Kids that come home from public schools babbling about Muslims beating Columbus to the New World or Jesus being a Palestinian will be okay, however. These are a just a few of the things being taught in public schools throughout this country that leftists who are generally in a tizzy about religious indoctrination in private schools don’t seem upset about:
The reason that you don’t hear much, if any, griping about these things from the left is because it’s leftists who work stuff like this into public school textbooks. It supports many among their ranks’ belief that Arabs—particularly Palestinians—are are victims of Israeli persecution that’s sanctioned and aided by America. The propaganda is spread through public schools—on the taxpayer’s dime—to help drive American foreign policy. Got to the get the kids on the anti-Israeli kick early on. Got to make them environmentalist activists too, so the nation can waste billions on flawed energy policy by investing in green companies. Gotta get them out there to sing songs in praise of Barack Hussein Obama—MMMM, MMMM, MMMM.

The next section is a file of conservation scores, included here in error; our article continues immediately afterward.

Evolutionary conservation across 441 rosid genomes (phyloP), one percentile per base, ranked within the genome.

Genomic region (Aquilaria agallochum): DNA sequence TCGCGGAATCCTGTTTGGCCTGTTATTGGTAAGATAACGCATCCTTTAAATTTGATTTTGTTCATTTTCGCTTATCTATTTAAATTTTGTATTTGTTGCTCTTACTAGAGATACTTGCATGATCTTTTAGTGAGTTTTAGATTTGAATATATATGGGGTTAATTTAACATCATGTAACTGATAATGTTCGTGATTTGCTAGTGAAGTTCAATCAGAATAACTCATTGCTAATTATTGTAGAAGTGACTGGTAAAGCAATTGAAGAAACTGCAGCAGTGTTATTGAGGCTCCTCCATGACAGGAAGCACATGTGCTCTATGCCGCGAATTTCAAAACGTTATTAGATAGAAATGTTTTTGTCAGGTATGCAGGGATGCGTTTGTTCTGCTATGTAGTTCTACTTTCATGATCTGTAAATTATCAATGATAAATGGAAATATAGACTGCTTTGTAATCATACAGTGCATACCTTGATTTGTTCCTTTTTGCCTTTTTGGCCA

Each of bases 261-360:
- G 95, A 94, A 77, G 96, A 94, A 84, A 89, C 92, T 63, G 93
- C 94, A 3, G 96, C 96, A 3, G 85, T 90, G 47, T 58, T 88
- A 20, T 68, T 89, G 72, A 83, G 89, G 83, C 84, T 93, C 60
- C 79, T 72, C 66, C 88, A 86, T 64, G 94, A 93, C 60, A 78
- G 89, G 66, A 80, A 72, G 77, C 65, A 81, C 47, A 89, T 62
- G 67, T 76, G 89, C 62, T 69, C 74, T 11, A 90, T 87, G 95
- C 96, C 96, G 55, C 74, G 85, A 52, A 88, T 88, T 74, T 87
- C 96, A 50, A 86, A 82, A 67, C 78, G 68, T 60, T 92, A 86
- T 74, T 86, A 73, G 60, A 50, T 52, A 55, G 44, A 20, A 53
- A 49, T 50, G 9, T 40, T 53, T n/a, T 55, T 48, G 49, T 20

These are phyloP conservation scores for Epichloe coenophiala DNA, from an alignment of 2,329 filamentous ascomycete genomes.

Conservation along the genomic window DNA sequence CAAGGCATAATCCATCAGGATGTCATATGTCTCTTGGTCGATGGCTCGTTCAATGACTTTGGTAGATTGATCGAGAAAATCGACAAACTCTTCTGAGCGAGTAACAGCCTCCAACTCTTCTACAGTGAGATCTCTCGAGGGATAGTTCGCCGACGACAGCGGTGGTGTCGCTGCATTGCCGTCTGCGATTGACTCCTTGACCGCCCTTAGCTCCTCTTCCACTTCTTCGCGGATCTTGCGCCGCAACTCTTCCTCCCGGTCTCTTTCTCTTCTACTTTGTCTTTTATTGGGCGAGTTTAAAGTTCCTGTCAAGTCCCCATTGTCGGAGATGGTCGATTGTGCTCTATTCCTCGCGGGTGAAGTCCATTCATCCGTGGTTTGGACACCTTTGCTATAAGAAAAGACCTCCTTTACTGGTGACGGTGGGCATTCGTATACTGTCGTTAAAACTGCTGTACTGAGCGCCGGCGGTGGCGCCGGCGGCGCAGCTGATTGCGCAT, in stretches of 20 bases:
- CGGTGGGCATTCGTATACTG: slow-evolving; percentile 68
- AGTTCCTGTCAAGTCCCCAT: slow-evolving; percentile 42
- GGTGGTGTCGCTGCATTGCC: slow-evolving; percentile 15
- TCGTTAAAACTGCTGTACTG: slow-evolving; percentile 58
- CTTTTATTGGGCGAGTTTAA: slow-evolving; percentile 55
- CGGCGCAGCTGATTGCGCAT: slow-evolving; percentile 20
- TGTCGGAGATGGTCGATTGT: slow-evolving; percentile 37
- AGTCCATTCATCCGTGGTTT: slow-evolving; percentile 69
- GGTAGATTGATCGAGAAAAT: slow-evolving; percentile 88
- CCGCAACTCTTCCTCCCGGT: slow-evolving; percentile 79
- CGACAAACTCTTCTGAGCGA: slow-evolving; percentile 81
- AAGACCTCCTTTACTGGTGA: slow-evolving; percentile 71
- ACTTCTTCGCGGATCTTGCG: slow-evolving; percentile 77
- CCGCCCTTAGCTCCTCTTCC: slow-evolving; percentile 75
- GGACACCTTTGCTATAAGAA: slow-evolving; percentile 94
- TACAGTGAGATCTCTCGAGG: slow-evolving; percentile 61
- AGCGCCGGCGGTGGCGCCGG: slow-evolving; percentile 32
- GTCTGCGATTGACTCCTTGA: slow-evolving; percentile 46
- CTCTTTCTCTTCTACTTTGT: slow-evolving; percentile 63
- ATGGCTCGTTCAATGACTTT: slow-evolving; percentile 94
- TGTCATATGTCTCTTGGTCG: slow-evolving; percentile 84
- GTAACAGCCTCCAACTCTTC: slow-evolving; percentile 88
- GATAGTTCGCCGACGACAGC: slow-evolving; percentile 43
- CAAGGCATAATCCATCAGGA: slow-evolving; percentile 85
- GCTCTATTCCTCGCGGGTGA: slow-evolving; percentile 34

Isn’t it interesting how easily the left’s agenda in public schools has worked its way into American public policy that’s destroying our economy and making our nation weaker throughout the world? Not to mention the way complex social issues best left to the home, like homosexuality and contraception, are being worked into public schools under the guise of anti-bullying campaigns and health classes. I could go on, but you get the point.
And the left is bitching about Nessie. Really?
We will have to wait a generation, I suppose, before children who have been sufficiently indoctrinated in private schools through vouchers send politicians to Washington so they waste billions in foreign aid to Scotland to help out with the dinosaur problem. When we get there, maybe I’ll take their straw-man—or straw-plesiosaurus—argument seriously.